Temasek confirms sale of Huaneng Renewables

Choice of targeted club deal reflects jittery market environment, and bankers say they expect more such deals as sellers seek alternative ways to achieve better pricing.

Temasek Holdings confirmed in a disclosure filing yesterday that it sold its entire stake in Hong Kong-listed wind power producer Huaneng Renewables last week, raising a total of HK$435.5 million ($56 million).

The shares were crossed on the Hong Kong stock exchange in the morning of July 17, but there was little information about the sale, which was done through a club deal. The number of shares that changed hands indicated that the seller was either Temasek or State Grid, but the general belief was that it was Temasek that had offloaded its stake.

Morgan Stanley, which arranged the transaction, declined to comment.

However, because Temasek’s stake exceeded the 5% disclosure threshold it was required to notify the stock exchange within three business days of the settlement of the trade on July 18.

The most interesting thing about the deal wasn’t the secrecy surrounding it at the time, though, but the fact that Temasek chose to use a club deal rather than a traditional block trade. In other words, the bankers approached only a small number of potential buyers instead of sending out a term sheet to the wider investor community.

Club deals became popular last year as a way around low liquidity and selective investor appetite. By marketing a deal to a small but targeted group of investors, bankers were able to achieve a better price for the seller. The latter was also typically happy to pay a proper fee for such solutions, which made them an attractive proposition for the banks amid increasing competition for block trades.

If the deal is sold to just a small number of investors, there tends to be less selling pressure on the stock after the transaction as each buyer will typically get a greater number of shares and will be more inclined to hold on to them.

There haven’t been too many sizeable club deals this year, but CVC Capital Partners and Royal Bank of Scotland used this structure for their final two sell-downs in Samsonite in January and March, which raised a combined $817 million.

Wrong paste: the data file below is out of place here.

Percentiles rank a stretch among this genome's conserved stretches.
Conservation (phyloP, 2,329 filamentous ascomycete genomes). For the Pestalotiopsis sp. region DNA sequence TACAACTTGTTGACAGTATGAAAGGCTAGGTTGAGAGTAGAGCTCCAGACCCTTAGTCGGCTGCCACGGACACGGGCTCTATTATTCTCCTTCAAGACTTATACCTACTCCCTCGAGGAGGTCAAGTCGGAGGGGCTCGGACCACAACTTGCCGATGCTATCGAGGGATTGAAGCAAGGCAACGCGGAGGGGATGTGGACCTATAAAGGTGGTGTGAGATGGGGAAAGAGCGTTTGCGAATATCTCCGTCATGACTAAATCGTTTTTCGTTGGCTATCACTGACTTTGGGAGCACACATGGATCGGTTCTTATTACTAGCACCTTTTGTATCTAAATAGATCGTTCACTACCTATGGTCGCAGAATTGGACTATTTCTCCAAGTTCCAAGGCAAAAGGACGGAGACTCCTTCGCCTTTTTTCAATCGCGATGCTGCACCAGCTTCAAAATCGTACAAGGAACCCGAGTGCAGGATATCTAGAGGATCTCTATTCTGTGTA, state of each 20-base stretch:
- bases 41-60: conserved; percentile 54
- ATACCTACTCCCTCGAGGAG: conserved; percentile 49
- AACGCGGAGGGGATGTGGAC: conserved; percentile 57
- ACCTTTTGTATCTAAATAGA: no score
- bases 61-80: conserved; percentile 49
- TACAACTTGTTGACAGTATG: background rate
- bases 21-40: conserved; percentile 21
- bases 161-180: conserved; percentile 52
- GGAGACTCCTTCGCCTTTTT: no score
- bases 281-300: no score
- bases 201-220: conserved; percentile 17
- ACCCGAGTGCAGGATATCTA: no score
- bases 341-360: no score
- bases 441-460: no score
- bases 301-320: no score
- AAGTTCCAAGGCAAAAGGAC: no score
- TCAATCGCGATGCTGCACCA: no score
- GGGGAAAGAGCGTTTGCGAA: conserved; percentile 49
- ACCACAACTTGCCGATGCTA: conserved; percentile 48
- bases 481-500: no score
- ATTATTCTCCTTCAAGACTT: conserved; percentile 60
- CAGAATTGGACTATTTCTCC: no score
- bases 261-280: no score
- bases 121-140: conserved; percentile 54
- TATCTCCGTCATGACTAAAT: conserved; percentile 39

Meanwhile, the private placements of new H-shares in Sinopharm and Sinopec earlier this year followed a similar principle since the shares could only be sold to a maximum of 10 investors. Those two deals raised $526 million and $3.1 billion, respectively. Bankers say they expect both private placements and club deals to become more frequent as the secondary markets remain challenging and investors look for less risky deals.

At only $56 million, Temasek’s exit from Huaneng Renewables was quite small and hence it –and its bankers — may not have seen much point in offering the shares to the wider market. However, the shares accounted for 5.3% of the H-share capital and 6.5 days of trading based on the daily volume in the past two weeks, which isn’t insignificant. And that makes it more likely that Temasek chose to use a club deal to get the best possible price at a time when investors have been asking for wider discounts to compensate for the jittery equity markets.

The liquidity in the secondary market has also fallen significantly in the past few weeks, partly because many investors are choosing to wait on the sidelines for a less volatile market, partly because of the summer holidays, making even smaller transactions more risky in terms of their potential impact on the secondary market.

Temasek sold all its 155.5 million shares at a fixed price of HK$2.80, which represented a discount of 5.7% versus the latest close of HK$2.97. The stock had risen 6.4% in the past couple of sessions and on the day of the deal it finished just 2 Hong Kong cents below the 2013 high that it reached the previous week.